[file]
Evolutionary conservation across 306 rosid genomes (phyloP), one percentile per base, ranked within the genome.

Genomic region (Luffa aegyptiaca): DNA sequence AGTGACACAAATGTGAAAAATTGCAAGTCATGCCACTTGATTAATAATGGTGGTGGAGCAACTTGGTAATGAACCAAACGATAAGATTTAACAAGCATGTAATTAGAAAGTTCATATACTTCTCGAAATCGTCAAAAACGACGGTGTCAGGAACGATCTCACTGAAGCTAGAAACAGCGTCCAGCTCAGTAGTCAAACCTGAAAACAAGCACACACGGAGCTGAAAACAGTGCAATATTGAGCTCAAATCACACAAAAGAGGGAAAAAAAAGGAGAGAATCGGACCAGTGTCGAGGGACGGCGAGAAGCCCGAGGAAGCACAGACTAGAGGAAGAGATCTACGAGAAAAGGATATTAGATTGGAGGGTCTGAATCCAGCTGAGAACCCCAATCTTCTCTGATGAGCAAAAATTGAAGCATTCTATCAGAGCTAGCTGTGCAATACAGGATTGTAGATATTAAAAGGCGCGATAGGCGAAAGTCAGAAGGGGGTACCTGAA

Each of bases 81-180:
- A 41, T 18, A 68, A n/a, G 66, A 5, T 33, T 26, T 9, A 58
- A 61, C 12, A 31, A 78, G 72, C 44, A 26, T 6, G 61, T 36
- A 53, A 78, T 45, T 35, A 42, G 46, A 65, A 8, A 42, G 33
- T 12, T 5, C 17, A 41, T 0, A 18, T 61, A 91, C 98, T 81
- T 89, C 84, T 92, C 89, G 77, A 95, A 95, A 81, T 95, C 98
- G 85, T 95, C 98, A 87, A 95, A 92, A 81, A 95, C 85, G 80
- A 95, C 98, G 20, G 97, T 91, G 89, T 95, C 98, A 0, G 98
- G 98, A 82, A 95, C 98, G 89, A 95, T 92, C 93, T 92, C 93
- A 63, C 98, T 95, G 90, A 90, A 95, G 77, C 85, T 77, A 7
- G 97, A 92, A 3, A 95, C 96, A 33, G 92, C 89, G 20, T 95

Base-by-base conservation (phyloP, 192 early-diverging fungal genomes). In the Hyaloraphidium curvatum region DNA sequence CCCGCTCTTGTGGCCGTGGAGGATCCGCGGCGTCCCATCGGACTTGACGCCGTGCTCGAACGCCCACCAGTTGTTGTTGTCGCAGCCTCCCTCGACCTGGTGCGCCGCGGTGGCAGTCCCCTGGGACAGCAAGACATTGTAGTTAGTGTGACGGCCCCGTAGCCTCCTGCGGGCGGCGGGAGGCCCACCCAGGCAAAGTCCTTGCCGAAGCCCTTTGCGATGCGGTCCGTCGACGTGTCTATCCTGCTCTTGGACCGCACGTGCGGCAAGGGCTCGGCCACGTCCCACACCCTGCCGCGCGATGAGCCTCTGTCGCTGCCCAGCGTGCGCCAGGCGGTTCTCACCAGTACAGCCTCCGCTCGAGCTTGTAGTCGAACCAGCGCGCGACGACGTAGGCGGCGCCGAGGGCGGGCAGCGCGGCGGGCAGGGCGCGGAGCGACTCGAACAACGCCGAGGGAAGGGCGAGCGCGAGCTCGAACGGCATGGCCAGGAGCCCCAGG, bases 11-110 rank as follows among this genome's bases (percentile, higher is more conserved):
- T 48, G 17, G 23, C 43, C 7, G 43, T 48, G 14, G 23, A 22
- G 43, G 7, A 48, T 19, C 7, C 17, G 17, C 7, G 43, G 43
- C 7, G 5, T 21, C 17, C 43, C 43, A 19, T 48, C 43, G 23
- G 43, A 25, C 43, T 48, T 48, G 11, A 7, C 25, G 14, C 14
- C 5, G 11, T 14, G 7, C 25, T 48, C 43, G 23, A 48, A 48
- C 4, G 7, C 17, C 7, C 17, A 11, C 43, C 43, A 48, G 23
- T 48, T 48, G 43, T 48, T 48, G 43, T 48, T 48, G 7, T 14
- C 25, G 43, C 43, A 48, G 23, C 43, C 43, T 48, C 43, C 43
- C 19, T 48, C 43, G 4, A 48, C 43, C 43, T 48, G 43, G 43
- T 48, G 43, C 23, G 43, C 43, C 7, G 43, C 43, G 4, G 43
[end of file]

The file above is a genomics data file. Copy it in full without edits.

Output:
Evolutionary conservation across 306 rosid genomes (phyloP), one percentile per base, ranked within the genome.

Genomic region (Luffa aegyptiaca): DNA sequence AGTGACACAAATGTGAAAAATTGCAAGTCATGCCACTTGATTAATAATGGTGGTGGAGCAACTTGGTAATGAACCAAACGATAAGATTTAACAAGCATGTAATTAGAAAGTTCATATACTTCTCGAAATCGTCAAAAACGACGGTGTCAGGAACGATCTCACTGAAGCTAGAAACAGCGTCCAGCTCAGTAGTCAAACCTGAAAACAAGCACACACGGAGCTGAAAACAGTGCAATATTGAGCTCAAATCACACAAAAGAGGGAAAAAAAAGGAGAGAATCGGACCAGTGTCGAGGGACGGCGAGAAGCCCGAGGAAGCACAGACTAGAGGAAGAGATCTACGAGAAAAGGATATTAGATTGGAGGGTCTGAATCCAGCTGAGAACCCCAATCTTCTCTGATGAGCAAAAATTGAAGCATTCTATCAGAGCTAGCTGTGCAATACAGGATTGTAGATATTAAAAGGCGCGATAGGCGAAAGTCAGAAGGGGGTACCTGAA

Each of bases 81-180:
- A 41, T 18, A 68, A n/a, G 66, A 5, T 33, T 26, T 9, A 58
- A 61, C 12, A 31, A 78, G 72, C 44, A 26, T 6, G 61, T 36
- A 53, A 78, T 45, T 35, A 42, G 46, A 65, A 8, A 42, G 33
- T 12, T 5, C 17, A 41, T 0, A 18, T 61, A 91, C 98, T 81
- T 89, C 84, T 92, C 89, G 77, A 95, A 95, A 81, T 95, C 98
- G 85, T 95, C 98, A 87, A 95, A 92, A 81, A 95, C 85, G 80
- A 95, C 98, G 20, G 97, T 91, G 89, T 95, C 98, A 0, G 98
- G 98, A 82, A 95, C 98, G 89, A 95, T 92, C 93, T 92, C 93
- A 63, C 98, T 95, G 90, A 90, A 95, G 77, C 85, T 77, A 7
- G 97, A 92, A 3, A 95, C 96, A 33, G 92, C 89, G 20, T 95

Base-by-base conservation (phyloP, 192 early-diverging fungal genomes). In the Hyaloraphidium curvatum region DNA sequence CCCGCTCTTGTGGCCGTGGAGGATCCGCGGCGTCCCATCGGACTTGACGCCGTGCTCGAACGCCCACCAGTTGTTGTTGTCGCAGCCTCCCTCGACCTGGTGCGCCGCGGTGGCAGTCCCCTGGGACAGCAAGACATTGTAGTTAGTGTGACGGCCCCGTAGCCTCCTGCGGGCGGCGGGAGGCCCACCCAGGCAAAGTCCTTGCCGAAGCCCTTTGCGATGCGGTCCGTCGACGTGTCTATCCTGCTCTTGGACCGCACGTGCGGCAAGGGCTCGGCCACGTCCCACACCCTGCCGCGCGATGAGCCTCTGTCGCTGCCCAGCGTGCGCCAGGCGGTTCTCACCAGTACAGCCTCCGCTCGAGCTTGTAGTCGAACCAGCGCGCGACGACGTAGGCGGCGCCGAGGGCGGGCAGCGCGGCGGGCAGGGCGCGGAGCGACTCGAACAACGCCGAGGGAAGGGCGAGCGCGAGCTCGAACGGCATGGCCAGGAGCCCCAGG, bases 11-110 rank as follows among this genome's bases (percentile, higher is more conserved):
- T 48, G 17, G 23, C 43, C 7, G 43, T 48, G 14, G 23, A 22
- G 43, G 7, A 48, T 19, C 7, C 17, G 17, C 7, G 43, G 43
- C 7, G 5, T 21, C 17, C 43, C 43, A 19, T 48, C 43, G 23
- G 43, A 25, C 43, T 48, T 48, G 11, A 7, C 25, G 14, C 14
- C 5, G 11, T 14, G 7, C 25, T 48, C 43, G 23, A 48, A 48
- C 4, G 7, C 17, C 7, C 17, A 11, C 43, C 43, A 48, G 23
- T 48, T 48, G 43, T 48, T 48, G 43, T 48, T 48, G 7, T 14
- C 25, G 43, C 43, A 48, G 23, C 43, C 43, T 48, C 43, C 43
- C 19, T 48, C 43, G 4, A 48, C 43, C 43, T 48, G 43, G 43
- T 48, G 43, C 23, G 43, C 43, C 7, G 43, C 43, G 4, G 43